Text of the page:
2.) Rules: The rules are simple, explained on four pages of full-color laminated pages. The Africa map rules are slightly simpler, since you donít have to deal with Alaska or Hawaii, but both games are very easy to teach and learn. The game can be taught in less than a minute or so (donít I always say that about Out of the Box games?) and it doesnít take too long to get the strategies down.
3.) Strategy: There really isnít a lot of strategy in the game, per say - more like tactics. You deal with the cards you initially draw, and try to plan around them. Trying to get countries or states in your rack that have a lot of bordering countries and states is helpful, and some folk (including me) ditch Maine the minute they get it, since it only connects to one other state. The cars and airplanes sound like they are tremendously powerful cards, but with their restrictions they are useful but not game breaking. Iíve seen several games where the winner used only country/state cards, but Iíve seen others with four airplanes, connecting countries all over.
4.) Tension: One thing I really enjoy about the game is the tension involved. It reminds me of two other games, Transamerica and Rack-O. Now, I dislike both of those games, but the concepts work better here. It seems that just before I pull that last tile to connect all my tiles, winning me the game - someone else does - just like in Transamerica. Unlike Transamerica, when I win this game, I feel that itís because of something I did. The game also reminds me slightly of Rack-O, as players shuffle their tiles, trying to get them in the proper order. However, the choices of tiles to draw (the face-up card mechanic is one of my favorite, a Moon classic) put the choice in my hands. Re-arranging tiles is possible, by discarding a tile, and hoping itís still there when your turn arrives again. Iíve tried this in several games, but often the tile is taken by someone else or covered by another tile. This is annoying, but itís a risk playerís should realize they are taking. Iíve just gotten to the point where I never bank on getting one of my tiles back.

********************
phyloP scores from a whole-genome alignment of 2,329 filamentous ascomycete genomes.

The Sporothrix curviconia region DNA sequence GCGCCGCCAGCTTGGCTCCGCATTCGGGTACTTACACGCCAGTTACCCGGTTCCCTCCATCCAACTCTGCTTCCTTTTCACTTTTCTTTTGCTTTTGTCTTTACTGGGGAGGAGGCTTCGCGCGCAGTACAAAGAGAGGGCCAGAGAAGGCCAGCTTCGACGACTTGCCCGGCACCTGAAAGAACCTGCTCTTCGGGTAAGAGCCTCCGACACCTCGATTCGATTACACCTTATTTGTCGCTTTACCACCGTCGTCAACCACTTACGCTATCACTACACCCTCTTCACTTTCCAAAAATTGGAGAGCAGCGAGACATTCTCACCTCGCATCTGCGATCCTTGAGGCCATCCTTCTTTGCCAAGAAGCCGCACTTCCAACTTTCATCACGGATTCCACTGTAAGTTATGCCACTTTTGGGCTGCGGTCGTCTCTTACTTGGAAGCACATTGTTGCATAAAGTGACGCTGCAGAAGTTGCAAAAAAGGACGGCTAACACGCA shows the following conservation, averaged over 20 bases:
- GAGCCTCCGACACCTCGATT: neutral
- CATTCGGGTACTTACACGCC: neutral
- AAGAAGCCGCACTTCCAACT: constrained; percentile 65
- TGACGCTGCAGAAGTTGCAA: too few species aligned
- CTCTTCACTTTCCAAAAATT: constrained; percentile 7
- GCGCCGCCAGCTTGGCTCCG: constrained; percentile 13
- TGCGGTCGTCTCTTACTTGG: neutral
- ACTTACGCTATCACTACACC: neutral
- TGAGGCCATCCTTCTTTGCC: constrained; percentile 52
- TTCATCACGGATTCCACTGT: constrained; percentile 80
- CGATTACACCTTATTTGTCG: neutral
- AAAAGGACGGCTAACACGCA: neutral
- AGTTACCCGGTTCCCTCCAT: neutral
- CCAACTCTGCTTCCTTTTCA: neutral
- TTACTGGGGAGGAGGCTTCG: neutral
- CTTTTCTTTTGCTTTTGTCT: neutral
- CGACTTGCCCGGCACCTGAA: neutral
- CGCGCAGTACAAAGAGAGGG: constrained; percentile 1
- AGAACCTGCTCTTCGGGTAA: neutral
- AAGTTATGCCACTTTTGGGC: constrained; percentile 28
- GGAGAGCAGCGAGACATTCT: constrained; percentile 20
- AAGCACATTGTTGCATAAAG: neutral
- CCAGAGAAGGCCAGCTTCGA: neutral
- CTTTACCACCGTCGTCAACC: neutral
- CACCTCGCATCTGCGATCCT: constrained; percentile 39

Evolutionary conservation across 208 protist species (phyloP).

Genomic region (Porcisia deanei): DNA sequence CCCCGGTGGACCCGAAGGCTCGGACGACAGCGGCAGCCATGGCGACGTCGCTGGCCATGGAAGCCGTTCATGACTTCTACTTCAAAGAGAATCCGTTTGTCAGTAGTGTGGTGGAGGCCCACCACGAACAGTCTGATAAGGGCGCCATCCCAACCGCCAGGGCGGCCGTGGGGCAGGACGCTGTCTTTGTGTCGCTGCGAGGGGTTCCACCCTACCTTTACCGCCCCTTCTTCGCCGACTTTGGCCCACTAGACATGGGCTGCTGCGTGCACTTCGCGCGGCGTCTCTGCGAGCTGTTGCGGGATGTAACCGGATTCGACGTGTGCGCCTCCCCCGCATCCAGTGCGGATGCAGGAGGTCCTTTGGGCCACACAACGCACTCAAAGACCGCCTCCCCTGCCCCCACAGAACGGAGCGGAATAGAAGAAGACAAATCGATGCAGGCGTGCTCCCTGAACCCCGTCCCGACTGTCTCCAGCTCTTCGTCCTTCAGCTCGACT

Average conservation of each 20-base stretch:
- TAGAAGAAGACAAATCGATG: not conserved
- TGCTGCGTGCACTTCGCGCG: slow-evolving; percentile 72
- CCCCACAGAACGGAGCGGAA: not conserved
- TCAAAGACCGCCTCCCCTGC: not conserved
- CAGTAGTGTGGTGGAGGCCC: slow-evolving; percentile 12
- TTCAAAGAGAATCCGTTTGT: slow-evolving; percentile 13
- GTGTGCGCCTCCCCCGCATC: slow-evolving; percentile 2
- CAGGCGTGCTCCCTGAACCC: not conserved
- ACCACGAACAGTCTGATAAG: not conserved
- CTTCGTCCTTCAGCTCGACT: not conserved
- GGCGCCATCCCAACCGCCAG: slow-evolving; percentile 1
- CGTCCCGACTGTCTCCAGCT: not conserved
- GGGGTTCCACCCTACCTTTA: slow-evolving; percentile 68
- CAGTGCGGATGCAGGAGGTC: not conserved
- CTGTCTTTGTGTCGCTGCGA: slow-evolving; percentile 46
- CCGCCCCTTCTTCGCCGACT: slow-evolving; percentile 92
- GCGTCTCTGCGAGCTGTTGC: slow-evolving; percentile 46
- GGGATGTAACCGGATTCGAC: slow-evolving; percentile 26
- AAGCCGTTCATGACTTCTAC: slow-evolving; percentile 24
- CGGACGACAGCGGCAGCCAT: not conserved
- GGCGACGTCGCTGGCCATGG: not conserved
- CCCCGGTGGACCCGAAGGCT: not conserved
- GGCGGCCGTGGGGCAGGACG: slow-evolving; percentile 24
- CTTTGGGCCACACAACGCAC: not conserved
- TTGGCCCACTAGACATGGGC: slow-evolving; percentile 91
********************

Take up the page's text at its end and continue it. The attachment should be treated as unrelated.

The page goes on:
5.) Fun Factor: The game is a lot of fun but is a silent affair, usually - except the cries of anguish when another player has announced their victory. Players are usually staring hard at the board, puzzling how to best get their tiles in the order they want. This is a quiet sort of fun and may not appeal to everyone, but the game is so absorbing that everyone Iíve played with doesnít mind.
6.) Africa or USA?: If you can only get one of the two games, I would recommend Africa. The rules are easier, the components are better, and the countries are less known, making it more interesting. The USA version, however, is more difficult. There are multiple cards for some of the African countries, but only one of each US state. Still, both games are excellent; and if one is enjoyable, I would recommend picking up both, as they can be a nice change of pace. Iím hoping that other maps are released - possibly with small variants.
Whenever I type a review, I lay all the components of a game out in front of me to better reference the game. When my wife passed by, she stated that just seeing the game out made her want to play it again. That, my friends, is a rare occurrence, and is solidifying my opinion that this is one of the best two-player games on the market right now. It runs in a short amount of time and is simple yet engrossing. It really does help one learn geography in both continents and looks really good when set up on the table. If there is a game that will help us introduce this great hobby into schools, then these two are that game. If you get a chance, pick this one up. Itís not a rip-roaring party game, but a quiet, quick one full of fun.
ďReal men play board games.Ē